We are feeling very “eastern shore”…we are building a high tunnel hoophouse on our farm this year. Wow, how great this will be! Imagine…tomatoes go straight in the ground as younger plants in April instead of being repotted for another month in the greenhouse. That cuts out a step for us. Early tomatoes ripen in June! And when it rains, the skins of the tomatoes won’t split, because they are protected in the hoophouse. That’s a lot less rot. Watering is done by the drip tape irrigation that we already rely on. And I think we will be able to keep greens growing almost year-round in the hoop for our family, without ever heating this thing.
And a thing it is…30 feet across and 100 feet long. The tractor will fit right inside to work the soil. Its high too, maybe 12 feet? That’s a lot of metal…over 4000 pounds of metal tubing. Lucky us, Phil got an email about a used hoophouse for sale in St Mary’s County last fall. So we bought our hoophouse third hand and for a deal (they are $5-8K new).
So here’s how “shipping” it went–Phil and my dad drove to St Mary’s County (about two hours+ away from Frederick), and rented a U-Haul one way. They drove to the seller’s house, where there were neat little piles of metal pipe, all taken apart by the seller’s teenage son and friend. Paid the kids for disassembly time (what a great offer that was!). Met my uncle there too, he lives near the seller. The three of them (yes, Phil and two hard-working men over 70) loaded the truck with 4000 pounds of pipe. Phil drove the truck home, avoiding the weigh station, and Dad followed in the car. Noah, Dad, Phil unloaded the U-Haul…its still 4000 pounds of piping, again, Phil said.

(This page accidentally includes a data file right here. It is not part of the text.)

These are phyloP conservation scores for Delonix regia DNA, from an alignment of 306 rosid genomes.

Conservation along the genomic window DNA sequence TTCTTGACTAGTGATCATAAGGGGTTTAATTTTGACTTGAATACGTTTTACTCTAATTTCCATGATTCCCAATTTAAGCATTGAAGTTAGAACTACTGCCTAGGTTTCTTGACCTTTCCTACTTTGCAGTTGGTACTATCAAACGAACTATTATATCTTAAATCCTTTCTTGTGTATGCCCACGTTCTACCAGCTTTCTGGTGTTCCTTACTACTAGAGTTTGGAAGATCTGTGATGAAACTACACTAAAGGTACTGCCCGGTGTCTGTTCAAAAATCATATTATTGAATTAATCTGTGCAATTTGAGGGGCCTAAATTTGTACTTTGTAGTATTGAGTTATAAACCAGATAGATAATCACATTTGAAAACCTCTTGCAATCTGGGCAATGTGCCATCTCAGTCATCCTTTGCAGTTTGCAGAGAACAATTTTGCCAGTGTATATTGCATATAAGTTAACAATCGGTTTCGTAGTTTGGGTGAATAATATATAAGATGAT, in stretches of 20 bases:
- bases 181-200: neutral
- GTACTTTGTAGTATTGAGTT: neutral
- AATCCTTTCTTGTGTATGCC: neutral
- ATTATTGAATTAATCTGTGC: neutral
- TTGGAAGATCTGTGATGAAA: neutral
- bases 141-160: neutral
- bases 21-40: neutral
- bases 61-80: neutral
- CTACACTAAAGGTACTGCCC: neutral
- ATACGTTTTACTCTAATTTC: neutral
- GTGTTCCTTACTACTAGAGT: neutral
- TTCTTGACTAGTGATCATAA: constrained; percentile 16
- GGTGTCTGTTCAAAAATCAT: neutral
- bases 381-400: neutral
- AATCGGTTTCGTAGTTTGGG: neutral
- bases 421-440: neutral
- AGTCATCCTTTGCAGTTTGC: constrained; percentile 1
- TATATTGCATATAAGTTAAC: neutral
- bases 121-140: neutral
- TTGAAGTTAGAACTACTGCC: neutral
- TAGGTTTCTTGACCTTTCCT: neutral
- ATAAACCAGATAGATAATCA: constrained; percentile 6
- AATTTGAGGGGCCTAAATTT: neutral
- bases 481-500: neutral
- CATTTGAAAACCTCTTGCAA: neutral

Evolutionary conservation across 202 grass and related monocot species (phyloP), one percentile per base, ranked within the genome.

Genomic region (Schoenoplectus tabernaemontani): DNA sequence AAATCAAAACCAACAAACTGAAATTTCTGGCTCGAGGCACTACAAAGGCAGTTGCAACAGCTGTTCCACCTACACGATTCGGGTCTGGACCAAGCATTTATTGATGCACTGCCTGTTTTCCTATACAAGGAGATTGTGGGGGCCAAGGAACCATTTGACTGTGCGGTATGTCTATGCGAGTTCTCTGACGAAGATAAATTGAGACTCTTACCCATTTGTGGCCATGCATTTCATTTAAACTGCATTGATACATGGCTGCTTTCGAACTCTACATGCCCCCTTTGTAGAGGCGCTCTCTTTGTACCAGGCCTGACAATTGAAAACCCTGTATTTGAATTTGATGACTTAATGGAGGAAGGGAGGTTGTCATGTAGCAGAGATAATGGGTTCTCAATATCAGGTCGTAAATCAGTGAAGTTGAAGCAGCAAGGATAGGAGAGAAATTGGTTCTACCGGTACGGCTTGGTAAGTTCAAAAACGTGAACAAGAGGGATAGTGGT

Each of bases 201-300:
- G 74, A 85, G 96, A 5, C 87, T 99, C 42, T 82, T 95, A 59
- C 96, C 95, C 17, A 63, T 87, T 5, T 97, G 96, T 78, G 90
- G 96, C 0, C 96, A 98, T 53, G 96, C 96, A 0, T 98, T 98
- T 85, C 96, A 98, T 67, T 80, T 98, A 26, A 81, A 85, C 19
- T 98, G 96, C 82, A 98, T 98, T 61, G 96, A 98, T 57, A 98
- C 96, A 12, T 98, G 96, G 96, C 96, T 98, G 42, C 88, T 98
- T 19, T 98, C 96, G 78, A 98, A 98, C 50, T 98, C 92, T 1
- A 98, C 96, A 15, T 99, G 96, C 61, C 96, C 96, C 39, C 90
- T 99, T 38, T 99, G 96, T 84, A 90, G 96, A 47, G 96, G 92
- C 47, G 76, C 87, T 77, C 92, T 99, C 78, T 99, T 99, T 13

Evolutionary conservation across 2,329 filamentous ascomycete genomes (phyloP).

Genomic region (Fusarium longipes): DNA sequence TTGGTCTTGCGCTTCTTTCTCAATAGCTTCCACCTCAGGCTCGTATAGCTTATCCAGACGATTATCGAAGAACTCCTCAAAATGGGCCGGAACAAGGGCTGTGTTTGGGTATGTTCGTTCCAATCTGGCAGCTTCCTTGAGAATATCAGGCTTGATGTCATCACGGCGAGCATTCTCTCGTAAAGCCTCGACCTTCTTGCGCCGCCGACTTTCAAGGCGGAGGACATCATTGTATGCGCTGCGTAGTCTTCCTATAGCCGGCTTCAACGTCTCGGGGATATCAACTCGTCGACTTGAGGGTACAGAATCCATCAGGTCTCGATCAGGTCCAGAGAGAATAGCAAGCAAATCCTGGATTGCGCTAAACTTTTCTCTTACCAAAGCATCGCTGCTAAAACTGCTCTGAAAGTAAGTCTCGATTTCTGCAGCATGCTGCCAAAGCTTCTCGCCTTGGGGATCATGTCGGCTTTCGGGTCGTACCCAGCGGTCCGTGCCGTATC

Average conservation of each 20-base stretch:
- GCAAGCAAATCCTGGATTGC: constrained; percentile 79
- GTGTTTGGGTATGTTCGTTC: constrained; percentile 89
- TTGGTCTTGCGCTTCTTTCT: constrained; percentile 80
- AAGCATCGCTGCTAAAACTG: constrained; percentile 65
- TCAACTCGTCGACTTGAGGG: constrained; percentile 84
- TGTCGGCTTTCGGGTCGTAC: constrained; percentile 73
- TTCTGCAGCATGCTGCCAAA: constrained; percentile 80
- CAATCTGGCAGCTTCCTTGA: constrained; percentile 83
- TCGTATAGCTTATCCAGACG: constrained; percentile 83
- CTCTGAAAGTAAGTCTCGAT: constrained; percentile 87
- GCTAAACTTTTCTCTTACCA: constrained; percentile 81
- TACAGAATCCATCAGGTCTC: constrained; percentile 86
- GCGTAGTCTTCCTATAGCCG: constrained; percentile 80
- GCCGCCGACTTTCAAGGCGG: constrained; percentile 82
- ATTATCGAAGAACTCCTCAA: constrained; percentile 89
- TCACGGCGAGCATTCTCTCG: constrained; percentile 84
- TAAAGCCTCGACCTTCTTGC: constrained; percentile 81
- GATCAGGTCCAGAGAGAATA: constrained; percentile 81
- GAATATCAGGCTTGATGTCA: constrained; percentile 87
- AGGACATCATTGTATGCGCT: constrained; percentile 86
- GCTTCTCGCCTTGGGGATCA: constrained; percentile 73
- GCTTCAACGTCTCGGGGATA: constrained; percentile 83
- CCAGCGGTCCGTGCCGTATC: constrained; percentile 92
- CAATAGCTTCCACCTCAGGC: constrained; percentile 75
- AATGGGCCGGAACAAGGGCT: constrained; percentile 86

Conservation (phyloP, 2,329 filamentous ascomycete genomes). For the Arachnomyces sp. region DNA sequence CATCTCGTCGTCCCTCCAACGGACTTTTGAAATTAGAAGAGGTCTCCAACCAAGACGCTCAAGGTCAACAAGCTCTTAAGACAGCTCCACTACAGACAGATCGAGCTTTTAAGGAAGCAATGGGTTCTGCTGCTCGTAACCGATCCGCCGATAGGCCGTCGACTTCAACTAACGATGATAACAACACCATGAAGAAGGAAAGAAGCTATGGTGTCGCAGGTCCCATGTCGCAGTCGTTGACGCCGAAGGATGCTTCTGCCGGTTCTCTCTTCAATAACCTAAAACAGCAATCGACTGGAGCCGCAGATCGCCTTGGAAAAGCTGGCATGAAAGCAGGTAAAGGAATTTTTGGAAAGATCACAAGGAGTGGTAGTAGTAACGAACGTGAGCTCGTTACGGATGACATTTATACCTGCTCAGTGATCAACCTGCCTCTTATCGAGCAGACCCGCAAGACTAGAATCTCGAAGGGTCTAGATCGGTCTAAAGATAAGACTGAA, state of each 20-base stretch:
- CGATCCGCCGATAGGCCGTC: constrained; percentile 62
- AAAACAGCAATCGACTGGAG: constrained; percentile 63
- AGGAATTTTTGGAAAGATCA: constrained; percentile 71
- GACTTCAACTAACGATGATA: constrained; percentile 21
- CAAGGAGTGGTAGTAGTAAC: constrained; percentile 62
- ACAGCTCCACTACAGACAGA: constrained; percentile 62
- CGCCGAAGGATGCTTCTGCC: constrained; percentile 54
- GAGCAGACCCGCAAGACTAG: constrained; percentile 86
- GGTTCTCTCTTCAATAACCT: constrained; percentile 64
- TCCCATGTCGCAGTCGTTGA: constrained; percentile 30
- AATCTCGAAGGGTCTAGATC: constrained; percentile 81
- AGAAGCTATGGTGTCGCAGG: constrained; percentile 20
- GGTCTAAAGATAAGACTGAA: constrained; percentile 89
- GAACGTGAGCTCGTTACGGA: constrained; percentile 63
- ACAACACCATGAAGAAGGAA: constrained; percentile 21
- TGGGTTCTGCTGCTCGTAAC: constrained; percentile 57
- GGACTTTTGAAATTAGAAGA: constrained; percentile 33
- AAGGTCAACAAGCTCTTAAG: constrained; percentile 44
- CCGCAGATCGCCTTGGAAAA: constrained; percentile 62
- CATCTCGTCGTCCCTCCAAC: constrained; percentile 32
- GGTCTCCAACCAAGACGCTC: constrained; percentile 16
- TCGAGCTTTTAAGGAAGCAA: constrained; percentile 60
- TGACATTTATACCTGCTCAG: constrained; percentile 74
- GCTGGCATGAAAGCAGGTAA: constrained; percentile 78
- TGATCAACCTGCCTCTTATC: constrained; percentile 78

We had a couple CSA Hoophouse Raising days. Thanks to all who helped move the pipes around! Those were fun days and very productive. Pipes were categorized by length and type (see Hoop Art photos), pipes were balanced on shoulders and relocated to the garden, pipes were inserted in other pipes and then you have the graceful arches of the hoophouse. I went out to the garden one windy day and heard these ghosty whistle sounds, they had a ring to them…the wind was whistling through the pipes like blowing into a bottle!
And yet, there are still piles of pipes on the ground, albeit much less poundage. Lots of reinforcing trusses still need to go up before the end of March. That project is resting while a few other projects take center stage–a trip to Florida (done), delivery of a new Veggie Shed (done, see New Veggie Shed post), prepping the greenhouse for spring seedlings (just finished). And we just started planting early spring seedlings in the greenhouse, so spring is coming soon, I know it.